By ZENIT Staff
On February 17, Monsignor David Charters, Chargé d’Affaires ad interim of the Permanent Observer Mission of the Holy See to the United Nations, gave an intervention during the General Discussion of the 58th Session of the Commission for Social Development, dedicated to the theme of “Affordable Housing and Social Protection Systems for All to Address Homelessness.”
In his intervention, Monsignor Charters welcomed the attention being paid to homelessness, which particularly affects the most vulnerable members of society and contributes to a host of social problems contrary to human dignity and flourishing. He stressed the need to respond to the material and spiritual needs of people and recalled the importance of the Copenhagen Declaration on Social Development that seeks to ground social development on human dignity and inalienable human rights.
He highlighted three types of initiatives that have often played a major role in the work of Catholic charitable organizations around the world in caring for the homeless and in addressing the problem of homelessness: ensuring the homeless have adequate “front line” assistance; studying the causes of homelessness at the national level, including unfair housing practices; seeking to address the right to adequate housing at international fora.
Following is the full intervention:
The Holy See is pleased to participate in this 58th Session of the Commission for Social Development dedicated to the theme of “Affordable Housing and Social Protection Systems for All to Address Homelessness.” [1}
We are grateful for the attention being paid to this important social question and are hopeful that the practical issues discussed over the course of this Session will help us take concrete steps toward addressing global homelessness.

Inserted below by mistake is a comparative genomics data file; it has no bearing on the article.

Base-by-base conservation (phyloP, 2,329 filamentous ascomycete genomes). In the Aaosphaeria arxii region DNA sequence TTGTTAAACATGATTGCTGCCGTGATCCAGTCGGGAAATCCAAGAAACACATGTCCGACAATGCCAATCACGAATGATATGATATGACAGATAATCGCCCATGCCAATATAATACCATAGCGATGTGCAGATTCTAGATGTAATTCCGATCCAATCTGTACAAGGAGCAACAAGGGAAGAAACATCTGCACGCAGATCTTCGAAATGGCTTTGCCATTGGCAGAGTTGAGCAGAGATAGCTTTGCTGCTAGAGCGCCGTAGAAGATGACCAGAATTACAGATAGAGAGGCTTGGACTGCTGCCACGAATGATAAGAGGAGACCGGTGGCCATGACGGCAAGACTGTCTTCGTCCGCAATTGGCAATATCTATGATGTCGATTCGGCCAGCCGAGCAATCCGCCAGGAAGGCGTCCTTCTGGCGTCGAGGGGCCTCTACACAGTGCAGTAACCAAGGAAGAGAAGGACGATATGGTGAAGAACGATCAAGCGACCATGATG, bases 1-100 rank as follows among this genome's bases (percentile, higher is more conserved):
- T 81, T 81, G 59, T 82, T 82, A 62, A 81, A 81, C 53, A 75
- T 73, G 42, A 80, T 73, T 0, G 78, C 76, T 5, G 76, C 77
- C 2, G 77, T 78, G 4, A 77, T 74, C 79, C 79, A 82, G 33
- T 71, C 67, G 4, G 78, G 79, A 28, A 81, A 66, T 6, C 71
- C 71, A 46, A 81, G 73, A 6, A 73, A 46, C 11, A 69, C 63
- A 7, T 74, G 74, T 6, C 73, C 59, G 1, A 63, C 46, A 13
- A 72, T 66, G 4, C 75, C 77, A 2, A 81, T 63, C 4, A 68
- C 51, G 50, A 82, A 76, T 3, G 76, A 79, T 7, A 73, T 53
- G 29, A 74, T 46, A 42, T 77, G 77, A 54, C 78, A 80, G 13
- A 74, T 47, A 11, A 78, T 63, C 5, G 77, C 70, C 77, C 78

As we mark the 25th anniversary of the Copenhagen Declaration on Social Development, we recall with gratitude its emphasis on how “our societies must respond more effectively to the material and spiritual needs of individuals, their families and the communities in which they live throughout our diverse countries and regions.” My own Delegation noted recently that to achieve meaningful social development such as that aspired to in the Copenhagen Declaration, “measures aimed at building societies that care for and allow all to participate actively in social, economic, cultural and political life need a clear vision based on the centrality of the human person, his or her human dignity and the inalienable rights that flow from that dignity.”
A critical component of that dignity is to have access to secure housing. Over seventy years ago, the Universal Declaration on Human Rights boldly declared that “everyone has the right to a standard of living adequate for the health and well-being of himself and of his family … including housing.”
Despite the Universal Declaration and the Copenhagen Declaration, lack of housing is a grave problem in many parts of the world. It forces those who are homeless to live in conditions without security, requisite protection of family life and basic dignity. Yet homelessness is not merely a deprivation of a physical space in which to dwell. It also reflects a loss of family, friends, and community. Furthermore, homelessness – either the lack of decent housing or the lack of housing that befits the dignity of the human person – is inextricably bound up with phenomena such as lack of employment, inadequate social protections, unjust eviction, and rental policies, discrimination, poverty, violent conflict, war, and natural disasters. It is also generated by family separations and those policies and economic circumstances that divide families and leave them without a critical safety net that is uniquely found in an adequately supported, strong family.